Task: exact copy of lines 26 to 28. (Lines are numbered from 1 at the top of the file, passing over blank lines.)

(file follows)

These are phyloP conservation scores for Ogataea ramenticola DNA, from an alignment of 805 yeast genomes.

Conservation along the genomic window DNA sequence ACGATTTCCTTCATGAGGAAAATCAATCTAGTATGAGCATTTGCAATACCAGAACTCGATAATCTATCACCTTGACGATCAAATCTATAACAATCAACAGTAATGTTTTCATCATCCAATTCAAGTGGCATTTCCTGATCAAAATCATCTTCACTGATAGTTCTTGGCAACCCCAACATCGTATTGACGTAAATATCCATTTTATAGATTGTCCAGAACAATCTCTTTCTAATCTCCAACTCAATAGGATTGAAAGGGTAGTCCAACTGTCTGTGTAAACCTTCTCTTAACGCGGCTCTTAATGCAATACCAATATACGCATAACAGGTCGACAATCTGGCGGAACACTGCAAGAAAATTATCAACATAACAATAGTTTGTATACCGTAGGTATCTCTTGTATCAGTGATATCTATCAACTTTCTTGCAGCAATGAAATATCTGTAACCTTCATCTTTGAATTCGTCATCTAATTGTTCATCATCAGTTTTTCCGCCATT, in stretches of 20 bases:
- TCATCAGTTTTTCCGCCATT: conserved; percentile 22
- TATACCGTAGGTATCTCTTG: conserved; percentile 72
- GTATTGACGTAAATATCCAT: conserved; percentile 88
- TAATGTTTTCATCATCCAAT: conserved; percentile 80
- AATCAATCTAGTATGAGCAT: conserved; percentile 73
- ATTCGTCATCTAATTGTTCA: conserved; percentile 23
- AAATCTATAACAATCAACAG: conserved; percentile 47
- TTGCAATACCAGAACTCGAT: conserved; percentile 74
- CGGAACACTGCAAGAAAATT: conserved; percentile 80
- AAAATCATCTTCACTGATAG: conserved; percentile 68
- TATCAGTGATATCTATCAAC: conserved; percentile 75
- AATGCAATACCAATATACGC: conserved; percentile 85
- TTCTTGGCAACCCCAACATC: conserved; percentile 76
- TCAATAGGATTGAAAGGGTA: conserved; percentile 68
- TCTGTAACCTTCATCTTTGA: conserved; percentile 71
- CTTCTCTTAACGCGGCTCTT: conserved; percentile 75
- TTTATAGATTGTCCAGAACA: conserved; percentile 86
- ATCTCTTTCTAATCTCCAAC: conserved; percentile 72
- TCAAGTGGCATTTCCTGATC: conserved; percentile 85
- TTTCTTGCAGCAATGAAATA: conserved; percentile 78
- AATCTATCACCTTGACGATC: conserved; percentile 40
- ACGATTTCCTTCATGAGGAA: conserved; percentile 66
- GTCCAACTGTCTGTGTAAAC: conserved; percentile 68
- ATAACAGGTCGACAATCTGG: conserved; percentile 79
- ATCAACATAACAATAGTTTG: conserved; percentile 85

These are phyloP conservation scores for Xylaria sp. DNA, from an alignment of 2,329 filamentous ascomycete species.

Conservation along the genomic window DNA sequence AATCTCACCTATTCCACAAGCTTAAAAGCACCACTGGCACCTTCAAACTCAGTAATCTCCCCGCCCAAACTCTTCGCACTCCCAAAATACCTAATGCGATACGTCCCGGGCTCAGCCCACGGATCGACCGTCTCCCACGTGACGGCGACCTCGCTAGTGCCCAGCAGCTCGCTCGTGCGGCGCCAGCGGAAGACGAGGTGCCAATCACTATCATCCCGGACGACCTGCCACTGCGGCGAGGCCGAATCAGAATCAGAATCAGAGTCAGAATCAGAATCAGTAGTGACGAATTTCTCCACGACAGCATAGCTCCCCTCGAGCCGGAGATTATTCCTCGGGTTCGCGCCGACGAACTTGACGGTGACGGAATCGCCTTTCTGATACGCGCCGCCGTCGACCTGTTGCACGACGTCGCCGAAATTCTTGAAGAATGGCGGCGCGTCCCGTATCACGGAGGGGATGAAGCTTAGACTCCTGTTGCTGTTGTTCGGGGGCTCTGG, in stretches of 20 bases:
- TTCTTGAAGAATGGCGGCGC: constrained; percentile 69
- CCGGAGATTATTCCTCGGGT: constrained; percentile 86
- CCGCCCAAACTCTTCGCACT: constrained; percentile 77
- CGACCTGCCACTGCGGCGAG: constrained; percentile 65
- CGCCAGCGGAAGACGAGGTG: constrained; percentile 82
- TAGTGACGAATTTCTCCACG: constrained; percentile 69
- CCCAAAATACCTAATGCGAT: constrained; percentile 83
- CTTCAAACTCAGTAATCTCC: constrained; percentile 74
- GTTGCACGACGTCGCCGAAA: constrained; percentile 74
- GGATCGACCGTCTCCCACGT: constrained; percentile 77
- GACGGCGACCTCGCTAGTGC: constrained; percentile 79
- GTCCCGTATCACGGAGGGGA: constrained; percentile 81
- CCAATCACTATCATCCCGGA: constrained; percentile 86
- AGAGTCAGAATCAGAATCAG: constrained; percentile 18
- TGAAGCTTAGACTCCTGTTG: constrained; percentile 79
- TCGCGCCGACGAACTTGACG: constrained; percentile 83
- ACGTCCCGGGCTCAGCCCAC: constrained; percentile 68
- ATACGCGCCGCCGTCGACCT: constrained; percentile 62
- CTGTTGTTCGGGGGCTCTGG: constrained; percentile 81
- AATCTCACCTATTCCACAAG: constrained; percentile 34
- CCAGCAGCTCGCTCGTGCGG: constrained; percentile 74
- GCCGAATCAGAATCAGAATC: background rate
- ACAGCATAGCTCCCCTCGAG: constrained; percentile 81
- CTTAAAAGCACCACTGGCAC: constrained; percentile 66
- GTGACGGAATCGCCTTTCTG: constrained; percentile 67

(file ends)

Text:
- ATAACAGGTCGACAATCTGG: conserved; percentile 79
- ATCAACATAACAATAGTTTG: conserved; percentile 85

These are phyloP conservation scores for Xylaria sp. DNA, from an alignment of 2,329 filamentous ascomycete species.